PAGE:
Through inspection it seems that you can request any Kerberos encryption algorithm supported by CRYPTDLL which implements all the Kerberos encryption engines. The one of most interest is RC4-MD4 (encryption type -128) as it has some serious security weaknesses.

1. Only 8 of the 16 key bytes are used by the encryption algorithm.
2. The key is not blinded or otherwise hashed unlike RC4-HMAC which means the key stream is always the same for the same key. 
3. The encryption ignores the key usage value so different parts of the protocol also use the same RC4 key stream.
4. The encryption has no cryptographic checksum applied so the cipher text can be modified if the plain text is known.
5. Session keys, when generated, only have 40bits of randomness, the remaining 11 bytes of the key as populated with the value 0xAB.

If you can downgrade the client and KDC to use RC4-MD4 then it's catastrophic for the Kerberos authentication process. An attacker could get the KDC to use an RC4-MD4 session key for the initial TGT which only has 40 bits of entropy and be reasonably confident of brute forcing that before the associated ticket expires. They could then issue TGS requests for arbitrary service tickets for that user.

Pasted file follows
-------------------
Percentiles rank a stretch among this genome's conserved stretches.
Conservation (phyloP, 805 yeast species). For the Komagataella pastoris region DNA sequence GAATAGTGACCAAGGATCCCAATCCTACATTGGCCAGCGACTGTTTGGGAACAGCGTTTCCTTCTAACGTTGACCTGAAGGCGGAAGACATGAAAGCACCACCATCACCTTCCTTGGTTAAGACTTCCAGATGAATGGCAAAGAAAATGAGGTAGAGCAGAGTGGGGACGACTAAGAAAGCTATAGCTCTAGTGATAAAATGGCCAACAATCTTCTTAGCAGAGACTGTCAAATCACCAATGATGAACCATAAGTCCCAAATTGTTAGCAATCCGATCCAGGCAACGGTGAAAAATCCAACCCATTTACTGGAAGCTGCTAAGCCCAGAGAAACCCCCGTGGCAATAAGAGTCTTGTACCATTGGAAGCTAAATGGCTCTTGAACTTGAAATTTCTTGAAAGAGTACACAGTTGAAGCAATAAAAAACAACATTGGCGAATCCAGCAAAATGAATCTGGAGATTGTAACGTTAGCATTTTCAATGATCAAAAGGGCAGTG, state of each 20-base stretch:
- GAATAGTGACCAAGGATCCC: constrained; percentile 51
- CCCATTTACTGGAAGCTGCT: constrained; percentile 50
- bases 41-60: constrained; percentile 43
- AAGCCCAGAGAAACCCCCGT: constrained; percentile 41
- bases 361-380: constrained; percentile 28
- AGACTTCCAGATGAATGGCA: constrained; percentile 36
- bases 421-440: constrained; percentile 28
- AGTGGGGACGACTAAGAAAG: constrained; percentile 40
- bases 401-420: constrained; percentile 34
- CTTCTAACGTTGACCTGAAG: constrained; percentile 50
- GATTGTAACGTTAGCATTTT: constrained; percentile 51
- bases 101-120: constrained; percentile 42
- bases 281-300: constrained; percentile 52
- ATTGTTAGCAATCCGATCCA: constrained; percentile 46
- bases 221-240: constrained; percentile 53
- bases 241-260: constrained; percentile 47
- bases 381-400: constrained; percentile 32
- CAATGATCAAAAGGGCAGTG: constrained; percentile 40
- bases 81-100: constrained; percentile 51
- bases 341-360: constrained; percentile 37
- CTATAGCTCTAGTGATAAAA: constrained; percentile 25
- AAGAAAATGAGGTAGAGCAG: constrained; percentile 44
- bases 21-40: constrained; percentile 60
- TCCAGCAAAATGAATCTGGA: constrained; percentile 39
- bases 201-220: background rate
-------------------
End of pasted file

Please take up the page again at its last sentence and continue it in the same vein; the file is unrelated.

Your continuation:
However, brute force seems overly complex. Instead if the initial AS-REQ without the pre-authentication is downgraded then it induces the client into using RC4-MD4 with its RC4-HMAC key for the encrypted timestamp. The KDC authenticates the timestamp and returns an AS-REP with the result also encrypted to the user's RC4-HMAC key but with the RC4-MD4 algorithm.